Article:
4. Apples: High in fiber, longer to digest and prolonged energy release.
5. Oranges: High in vitamin C, Potassium, Folate, Pectin and fiber.
6. Spinach: An excellent source of Iron, a key component of energy production in the body.
7. Beans: Both a protein and a complex carb, they’re a must for both carnivores and vegetarians.
8. Almonds: Copper and manganese neutralize toxins within cells. Riboflavin aids oxygen-based energy production.
9. Salmon: High omega-3 fatty acid content lowers cholesterol, contains protein and vitamin B6, niacin and riboflavin—which convert food into vital energy.
10. Yogurt: Rich in magnesium and calcium which helps replenish your glycogen sources.
11. Eggs: Contains rich protein and essential amino acids used to rebuild and repair muscle.
12. Brown Rice: Rich in manganese which helps produce energy from protein and carbs.

Image & Content Source - http://curejoy.com/content/

Thursday, February 6, 2014

RATHA SAPTAMI


Ratha Saptami is dedicated to Lord Surya, the Hindu Sun God. As per the tradition in Hinduism, Lord Surya is believed to ride a chariot driven by seven horses – this form is worshipped during Rathasaptami puja and festival. Ratha Saptami 2014 date is February 6. 

The festival is of great importance at the Tirumala Tirupati Balaji Temple. It is said that the earth's inclination towards the sun is steepest on the Ratha Saptami day.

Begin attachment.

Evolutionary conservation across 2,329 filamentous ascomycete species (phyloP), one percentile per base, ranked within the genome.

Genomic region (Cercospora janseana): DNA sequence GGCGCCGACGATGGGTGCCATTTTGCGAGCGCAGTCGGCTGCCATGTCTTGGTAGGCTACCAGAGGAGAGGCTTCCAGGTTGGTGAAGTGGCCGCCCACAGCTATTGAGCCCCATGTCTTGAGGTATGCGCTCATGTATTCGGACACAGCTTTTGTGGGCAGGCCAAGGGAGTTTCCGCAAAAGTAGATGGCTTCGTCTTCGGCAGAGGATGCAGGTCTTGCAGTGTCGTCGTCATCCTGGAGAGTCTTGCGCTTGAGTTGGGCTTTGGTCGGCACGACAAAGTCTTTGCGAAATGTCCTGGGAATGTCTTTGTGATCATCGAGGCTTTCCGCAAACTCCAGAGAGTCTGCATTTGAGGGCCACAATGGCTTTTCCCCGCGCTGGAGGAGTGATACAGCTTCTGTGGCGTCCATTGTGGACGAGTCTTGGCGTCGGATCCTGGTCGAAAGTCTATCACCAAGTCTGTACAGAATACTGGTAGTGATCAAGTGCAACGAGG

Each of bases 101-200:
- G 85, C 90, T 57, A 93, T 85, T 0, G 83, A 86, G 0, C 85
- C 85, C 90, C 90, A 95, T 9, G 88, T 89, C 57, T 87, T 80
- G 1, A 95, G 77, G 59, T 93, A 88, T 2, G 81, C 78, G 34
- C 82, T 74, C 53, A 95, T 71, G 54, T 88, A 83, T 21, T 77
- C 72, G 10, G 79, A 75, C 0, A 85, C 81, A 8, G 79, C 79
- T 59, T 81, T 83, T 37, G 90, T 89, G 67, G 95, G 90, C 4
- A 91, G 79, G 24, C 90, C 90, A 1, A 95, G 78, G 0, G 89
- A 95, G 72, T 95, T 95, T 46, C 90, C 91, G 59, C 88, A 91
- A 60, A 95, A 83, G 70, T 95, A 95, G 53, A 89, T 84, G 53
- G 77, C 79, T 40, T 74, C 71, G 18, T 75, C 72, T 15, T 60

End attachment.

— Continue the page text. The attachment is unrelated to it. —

Ratha Saptami is observed on the seventh day of Shukla Paksha, or waxing phase of moon, in the Magh Month (January – February) in a traditional Hindu lunar calendar. The day is of great significance in Maharashtra, Andhra Pradesh, Karnataka and Tamil Nadu. In Orissa, the day is observed as Magha Saptami. In other regions the day is observed as Surya Jayanti.

A kolam or rangoli of Lord Surya riding a chariot is made on the ground and worshipped in many places. Some people boil milk in earthen vessels on the day.

Another important ritual on the day is taking bath using Erukku leaves. This is followed mainly in Tamil Nadu. The rituals observed on the day vary from region to region.

On the seventh day of the bright half of the Magh month the Sun is worshipped. The sun is imagined to be a chariot drawn by seven horses, which represent the seven colours of the rainbow. The charioteer, Arun, has his feet deformed. Arunoday means the dawn. On this day some people go to take bath in the river before dawn carrying a lamp on their head. Then in the courtyard in front of the house the sun is worshipped. A picture of the chariot and the seven horses is drawn on the ground. On the four sides “rangoli” is made (designs made with powders) and in the centre cow dung is burnt. Then on the stove milk is boiled in earthen vessels while facing the sun. When the milk boils it is believed it reaches the sun.